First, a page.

"Sleep well, and stay where I put you."
Claysville is small and quaint, the type of town where everyone knows everyone and nothing is a secret...or maybe there are secrets, BIG secrets. A town where the peculiar habits of a little old lady just seem normal and harmless, but there's so much more to the story, so much more.
Grave Minder is a small town story with an element of fright. It's written softly, without being too dramatic or fluffy, but it's definitely not your cliche "ghost in the attic" horror story; it's refreshingly unique and captivating. I wasn't hiding under the covers afraid to peer outside the safety of my reading nook, but I did get goose bumps quite a few times throughout the book.
Even though Grave Minder is not a standalone, I don't know that I will be reaching for the sequels any time soon. It certainly wasn't a bad book; in fact I really enjoyed it, but it ends in such a way that didn't have me on the edge of my seat itching to start the next book. In fact, I don't think Melissa Marr intended for it to become the first in a series either, but it is!
P.S. - I am itching for cool temps and brisk fall days, pumpkin spice and scary (but corny) Halloween movies. Hence the reason why I picked up Grave Minder in the first place! Happy reading!
Let me just say, I was among the few who did not enjoy any of the Harry Potter books. In fact, I barely made it through the first and second books only to completely give up on the rest of the series. I have often thought about picking them up again, figuring maybe now that I am older they might appeal to me more, but after reading The Cuckoo's Calling by J.K. Rowling under her pen name Robert Galbraith, I don't think that's going to be happening any time soon.
If you're someone who normally enjoys murder mystery books or mystery books in general, you're probably not going to like this one. The premise for the novel is a good one, it's just the execution that's awful. A beautiful Hollywood starlet falls to her death and though it appears she had everything to live for, her death is ruled a suicide. The suicide ruling doesn't sit will with her brother and he turns to a retired veteran turned PI, Cormoran Strike, to uncover the truth behind his sisters death.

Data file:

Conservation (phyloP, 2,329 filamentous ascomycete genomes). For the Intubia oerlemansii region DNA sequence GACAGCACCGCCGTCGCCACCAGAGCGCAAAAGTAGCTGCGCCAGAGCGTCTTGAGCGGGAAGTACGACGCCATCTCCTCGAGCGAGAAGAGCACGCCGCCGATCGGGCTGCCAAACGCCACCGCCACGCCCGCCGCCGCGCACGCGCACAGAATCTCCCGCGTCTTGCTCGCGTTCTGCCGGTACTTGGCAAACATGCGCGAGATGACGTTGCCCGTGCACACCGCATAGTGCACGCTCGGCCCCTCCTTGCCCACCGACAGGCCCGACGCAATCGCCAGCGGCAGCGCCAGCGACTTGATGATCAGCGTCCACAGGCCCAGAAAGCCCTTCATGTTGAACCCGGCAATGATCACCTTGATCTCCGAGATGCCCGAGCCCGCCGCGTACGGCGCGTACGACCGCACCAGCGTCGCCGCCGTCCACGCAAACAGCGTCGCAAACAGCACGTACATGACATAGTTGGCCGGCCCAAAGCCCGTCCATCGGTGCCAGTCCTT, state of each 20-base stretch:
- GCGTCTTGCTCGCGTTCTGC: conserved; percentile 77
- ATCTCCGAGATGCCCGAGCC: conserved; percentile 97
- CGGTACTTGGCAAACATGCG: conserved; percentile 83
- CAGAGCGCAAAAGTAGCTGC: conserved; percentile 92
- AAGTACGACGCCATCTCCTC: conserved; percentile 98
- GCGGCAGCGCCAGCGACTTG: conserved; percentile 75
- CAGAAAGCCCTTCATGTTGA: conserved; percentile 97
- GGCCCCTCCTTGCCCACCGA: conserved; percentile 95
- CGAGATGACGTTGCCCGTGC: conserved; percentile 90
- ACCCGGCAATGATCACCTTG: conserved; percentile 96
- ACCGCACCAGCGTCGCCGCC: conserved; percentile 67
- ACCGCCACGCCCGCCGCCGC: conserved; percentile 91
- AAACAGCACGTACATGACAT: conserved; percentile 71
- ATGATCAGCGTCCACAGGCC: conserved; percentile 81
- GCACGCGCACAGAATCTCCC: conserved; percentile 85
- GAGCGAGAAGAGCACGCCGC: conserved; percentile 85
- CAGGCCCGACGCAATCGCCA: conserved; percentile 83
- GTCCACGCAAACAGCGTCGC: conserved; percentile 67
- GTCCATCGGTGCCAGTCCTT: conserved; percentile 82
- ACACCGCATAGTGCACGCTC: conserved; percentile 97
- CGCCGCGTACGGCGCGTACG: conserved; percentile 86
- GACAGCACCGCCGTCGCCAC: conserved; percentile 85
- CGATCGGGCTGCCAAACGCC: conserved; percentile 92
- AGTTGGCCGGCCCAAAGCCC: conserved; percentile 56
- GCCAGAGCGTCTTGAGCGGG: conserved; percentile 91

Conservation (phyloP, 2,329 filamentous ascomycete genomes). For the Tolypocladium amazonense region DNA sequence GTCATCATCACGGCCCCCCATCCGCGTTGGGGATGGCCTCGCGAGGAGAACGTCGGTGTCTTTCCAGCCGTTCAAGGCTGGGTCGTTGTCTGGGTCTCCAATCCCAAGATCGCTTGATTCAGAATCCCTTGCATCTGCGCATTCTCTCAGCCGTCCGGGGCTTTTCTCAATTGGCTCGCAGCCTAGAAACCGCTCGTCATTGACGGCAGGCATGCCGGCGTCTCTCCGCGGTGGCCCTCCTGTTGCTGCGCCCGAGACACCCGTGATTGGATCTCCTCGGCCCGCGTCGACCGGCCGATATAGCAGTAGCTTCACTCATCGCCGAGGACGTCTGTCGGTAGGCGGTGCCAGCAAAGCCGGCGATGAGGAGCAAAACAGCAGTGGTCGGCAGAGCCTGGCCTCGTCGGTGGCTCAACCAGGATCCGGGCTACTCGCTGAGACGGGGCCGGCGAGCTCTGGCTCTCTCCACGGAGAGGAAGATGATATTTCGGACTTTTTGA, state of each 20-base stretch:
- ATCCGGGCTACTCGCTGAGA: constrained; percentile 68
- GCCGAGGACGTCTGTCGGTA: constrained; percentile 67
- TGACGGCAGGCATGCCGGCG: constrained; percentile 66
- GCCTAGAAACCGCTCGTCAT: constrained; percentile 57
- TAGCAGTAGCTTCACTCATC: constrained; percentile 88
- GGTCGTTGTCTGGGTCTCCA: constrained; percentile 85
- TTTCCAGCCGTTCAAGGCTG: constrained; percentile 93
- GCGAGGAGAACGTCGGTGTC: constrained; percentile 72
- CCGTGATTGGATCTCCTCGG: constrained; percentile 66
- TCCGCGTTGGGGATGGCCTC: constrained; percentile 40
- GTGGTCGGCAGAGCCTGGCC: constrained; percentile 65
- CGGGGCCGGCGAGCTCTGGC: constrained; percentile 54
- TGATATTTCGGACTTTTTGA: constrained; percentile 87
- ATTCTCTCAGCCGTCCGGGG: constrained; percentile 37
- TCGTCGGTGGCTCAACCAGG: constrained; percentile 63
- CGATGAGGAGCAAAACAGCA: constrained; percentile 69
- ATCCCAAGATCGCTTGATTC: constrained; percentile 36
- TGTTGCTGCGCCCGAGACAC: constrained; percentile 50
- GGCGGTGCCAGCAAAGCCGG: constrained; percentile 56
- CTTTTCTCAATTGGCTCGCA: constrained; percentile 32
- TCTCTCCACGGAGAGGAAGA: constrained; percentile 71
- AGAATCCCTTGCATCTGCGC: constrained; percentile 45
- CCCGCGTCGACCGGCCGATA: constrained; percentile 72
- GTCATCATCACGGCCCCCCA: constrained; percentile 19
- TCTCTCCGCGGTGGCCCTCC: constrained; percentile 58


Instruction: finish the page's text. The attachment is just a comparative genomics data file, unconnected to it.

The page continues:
To say the book was lacking in action is a drastic understatement. Ninety percent of the book is dialogue...courtroom style, boring dialogue. If you are expecting anything similar or comparative to the high adventure, high suspense tendencies of her other novels, you're going to want to toss your Kindle to the ground, stomp on it repeatedly only to never look back or even let a thought of this book cross your mind ever again.
I even gave this book to a co-worker who adores J.K. Rowling, needless to say she didn't even make it half way through the book before she returned it unfinished! If you're looking for a nightstand book to turn your eyelids heavy and send you off into dreamland, pick up this book! Otherwise, stay far, far away!
Backstrom: He Who Kills The Dragon
Leif G.W. Persson
He who kills the dragon, or rather he who kills my desire to finish this book, was awful.
I'll admit I only picked this book up because I have enjoyed the TV series, but the book is NOTHING like the TV show. Evert Backstrom is overweight, drinks excessively and dislikes pretty much everyone and everything other than himself.
Yes, Backstrom is meant to be unlikable and trust me, the author achieved a high rate of success in making Evert Backstrom completely and utterly unlikable...in fact, I can't think of a single thing I liked about the character. To enjoy a book I have to have SOMETHING to draw a relationship between myself and the character(s), whether it be a curiosity of their well-being or a relatable characteristic, He Who Kills the Dragon offered nothing like this. If you like a book who's main character is racist, sexist and any other "ist" you can think of, then this might just be the book for you!
Other than the sheer dislike and somewhat distracting dislike of the main character, most of the book seemed to be in a state of mass confusion. No one seems too sure what the other is doing and there's a lot of "I'm not to sure what is going on" dialogue through out the whole book. Most of the confusion comes unraveled at the very end, but this book lost me way before the last few pages even came into play. This was just not my kind of writing, not my kind of characters and I think the whole story suffered with overdeveloped, unlikable characters.
I've been in a bit of a reading funk (it happens to the best of us) and this was most certainly not the book to boost me back into the world of literature.
An avid reader with a thirst for knowledge, and adventure through words printed on paper.
Books Read in 2020
*The Tattooist of Auschwitz